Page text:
Unfortunately, all of the above methods are beatable (sometimes trivially), slightly intrusive on the end user, and if they malfunction they can even lock a legitimate player out of their own game. Instruction manuals can be photocopied (despite efforts to make this difficult) or just plain lost, physical game discs age and eventually go bad (making perfectly-legal archival/personal backup copies won't help if the game uses a key-disc method), and so on. Sometimes, a method becomes viewed as so intrusive that the player may simply choose to avoid running the game at all... or decide "screw it" and download a cracked, pirate version, thus leading to the exact opposite of what the publisher intended.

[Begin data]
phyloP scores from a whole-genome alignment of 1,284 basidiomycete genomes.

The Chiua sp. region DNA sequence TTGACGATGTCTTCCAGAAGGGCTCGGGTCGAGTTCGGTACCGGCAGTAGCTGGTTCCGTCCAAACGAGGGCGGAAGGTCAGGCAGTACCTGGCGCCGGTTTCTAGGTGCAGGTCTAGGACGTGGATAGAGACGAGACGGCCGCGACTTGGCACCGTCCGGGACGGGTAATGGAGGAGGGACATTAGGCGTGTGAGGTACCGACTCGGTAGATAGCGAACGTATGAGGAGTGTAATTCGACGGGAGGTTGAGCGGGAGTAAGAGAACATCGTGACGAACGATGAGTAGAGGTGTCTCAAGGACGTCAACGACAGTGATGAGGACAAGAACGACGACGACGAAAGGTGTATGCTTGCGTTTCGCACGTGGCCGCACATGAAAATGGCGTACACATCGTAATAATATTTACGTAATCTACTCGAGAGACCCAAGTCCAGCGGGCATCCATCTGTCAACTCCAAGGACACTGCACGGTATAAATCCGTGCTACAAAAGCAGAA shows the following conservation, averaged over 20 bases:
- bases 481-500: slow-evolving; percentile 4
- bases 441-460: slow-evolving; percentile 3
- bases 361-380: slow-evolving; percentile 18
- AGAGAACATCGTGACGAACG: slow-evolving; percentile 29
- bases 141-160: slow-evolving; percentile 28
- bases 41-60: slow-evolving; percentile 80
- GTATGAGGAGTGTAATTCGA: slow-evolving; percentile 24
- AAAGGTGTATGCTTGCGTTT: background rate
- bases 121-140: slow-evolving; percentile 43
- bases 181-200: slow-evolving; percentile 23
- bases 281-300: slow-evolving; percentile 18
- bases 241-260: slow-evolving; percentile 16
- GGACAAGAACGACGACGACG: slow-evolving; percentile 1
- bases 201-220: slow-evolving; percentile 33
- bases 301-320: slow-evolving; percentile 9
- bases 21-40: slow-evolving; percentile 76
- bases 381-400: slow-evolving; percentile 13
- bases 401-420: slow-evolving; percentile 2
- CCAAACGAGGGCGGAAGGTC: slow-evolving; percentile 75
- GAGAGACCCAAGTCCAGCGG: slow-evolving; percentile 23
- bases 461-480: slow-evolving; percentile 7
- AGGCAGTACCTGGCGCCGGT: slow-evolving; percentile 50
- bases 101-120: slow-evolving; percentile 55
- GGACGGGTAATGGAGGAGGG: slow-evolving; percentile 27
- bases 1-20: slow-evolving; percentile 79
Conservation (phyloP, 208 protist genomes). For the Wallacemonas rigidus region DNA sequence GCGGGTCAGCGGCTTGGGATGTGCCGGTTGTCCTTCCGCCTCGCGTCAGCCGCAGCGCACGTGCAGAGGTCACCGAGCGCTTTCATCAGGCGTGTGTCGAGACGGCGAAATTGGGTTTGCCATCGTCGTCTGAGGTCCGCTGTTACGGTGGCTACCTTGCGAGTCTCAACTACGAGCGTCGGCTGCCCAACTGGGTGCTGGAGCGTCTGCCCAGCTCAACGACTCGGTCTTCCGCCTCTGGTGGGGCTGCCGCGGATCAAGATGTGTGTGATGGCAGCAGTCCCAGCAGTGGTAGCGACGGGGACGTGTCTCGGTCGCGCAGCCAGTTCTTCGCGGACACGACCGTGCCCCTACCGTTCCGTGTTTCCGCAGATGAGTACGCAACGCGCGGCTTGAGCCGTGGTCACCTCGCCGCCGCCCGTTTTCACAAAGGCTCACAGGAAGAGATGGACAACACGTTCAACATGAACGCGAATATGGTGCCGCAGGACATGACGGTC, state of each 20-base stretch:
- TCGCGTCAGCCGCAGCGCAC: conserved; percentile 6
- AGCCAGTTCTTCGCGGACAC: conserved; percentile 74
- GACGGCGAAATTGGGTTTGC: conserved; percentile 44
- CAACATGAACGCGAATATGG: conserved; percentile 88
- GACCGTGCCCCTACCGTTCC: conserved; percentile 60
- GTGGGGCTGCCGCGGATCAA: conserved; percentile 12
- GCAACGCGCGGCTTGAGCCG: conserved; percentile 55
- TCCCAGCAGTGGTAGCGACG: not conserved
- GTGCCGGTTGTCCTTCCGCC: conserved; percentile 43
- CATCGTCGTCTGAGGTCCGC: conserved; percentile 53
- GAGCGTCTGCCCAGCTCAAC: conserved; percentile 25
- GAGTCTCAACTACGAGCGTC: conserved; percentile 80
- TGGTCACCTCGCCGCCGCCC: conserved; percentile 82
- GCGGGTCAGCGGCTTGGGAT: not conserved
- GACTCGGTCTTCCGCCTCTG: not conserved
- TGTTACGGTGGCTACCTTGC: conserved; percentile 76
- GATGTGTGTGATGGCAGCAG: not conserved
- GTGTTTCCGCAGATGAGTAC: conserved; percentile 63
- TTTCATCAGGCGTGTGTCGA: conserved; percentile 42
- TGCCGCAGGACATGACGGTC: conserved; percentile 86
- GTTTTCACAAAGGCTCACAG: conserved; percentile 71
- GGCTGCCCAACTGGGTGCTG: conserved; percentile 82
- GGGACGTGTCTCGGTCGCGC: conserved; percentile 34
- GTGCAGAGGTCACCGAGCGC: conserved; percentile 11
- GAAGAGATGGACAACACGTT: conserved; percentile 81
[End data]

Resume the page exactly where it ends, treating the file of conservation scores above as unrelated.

This has resulted in something of a vicious cycle between game publishers and unlicensed copying ("piracy"), where when one copy-protection system is cracked or beaten, the publisher must switch to (or create) another, stronger method, which is itself beaten (sometimes quickly), and so on. Where does it end? 2b1af7f3a8